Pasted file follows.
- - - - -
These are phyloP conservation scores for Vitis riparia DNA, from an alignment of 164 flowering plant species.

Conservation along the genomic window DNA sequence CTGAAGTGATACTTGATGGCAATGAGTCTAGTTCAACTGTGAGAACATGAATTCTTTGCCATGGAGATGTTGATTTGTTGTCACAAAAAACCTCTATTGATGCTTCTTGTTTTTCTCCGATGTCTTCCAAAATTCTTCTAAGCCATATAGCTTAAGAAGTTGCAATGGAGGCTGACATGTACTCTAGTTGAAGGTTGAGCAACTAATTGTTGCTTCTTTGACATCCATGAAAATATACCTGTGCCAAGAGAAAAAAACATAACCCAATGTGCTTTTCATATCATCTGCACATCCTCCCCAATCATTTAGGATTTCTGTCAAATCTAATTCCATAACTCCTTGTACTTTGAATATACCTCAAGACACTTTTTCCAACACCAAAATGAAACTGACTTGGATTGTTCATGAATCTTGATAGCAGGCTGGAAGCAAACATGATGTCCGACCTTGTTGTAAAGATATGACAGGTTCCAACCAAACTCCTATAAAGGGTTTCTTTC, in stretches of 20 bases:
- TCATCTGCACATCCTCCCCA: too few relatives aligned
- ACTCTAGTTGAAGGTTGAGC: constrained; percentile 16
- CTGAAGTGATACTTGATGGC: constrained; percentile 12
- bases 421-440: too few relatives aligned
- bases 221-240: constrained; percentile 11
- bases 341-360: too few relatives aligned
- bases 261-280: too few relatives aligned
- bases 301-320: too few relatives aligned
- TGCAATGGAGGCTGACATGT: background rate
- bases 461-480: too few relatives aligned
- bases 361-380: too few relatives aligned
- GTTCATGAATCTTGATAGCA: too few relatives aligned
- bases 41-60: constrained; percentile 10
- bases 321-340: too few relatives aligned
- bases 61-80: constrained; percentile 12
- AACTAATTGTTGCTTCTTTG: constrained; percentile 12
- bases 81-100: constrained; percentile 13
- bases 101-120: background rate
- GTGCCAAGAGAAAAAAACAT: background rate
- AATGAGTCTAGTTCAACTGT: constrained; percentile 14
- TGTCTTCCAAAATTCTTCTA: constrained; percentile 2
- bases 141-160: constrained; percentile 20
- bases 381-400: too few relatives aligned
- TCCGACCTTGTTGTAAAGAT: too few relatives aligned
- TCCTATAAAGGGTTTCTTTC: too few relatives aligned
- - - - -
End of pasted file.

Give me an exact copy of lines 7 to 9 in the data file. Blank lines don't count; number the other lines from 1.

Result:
- bases 221-240: constrained; percentile 11
- bases 341-360: too few relatives aligned
- bases 261-280: too few relatives aligned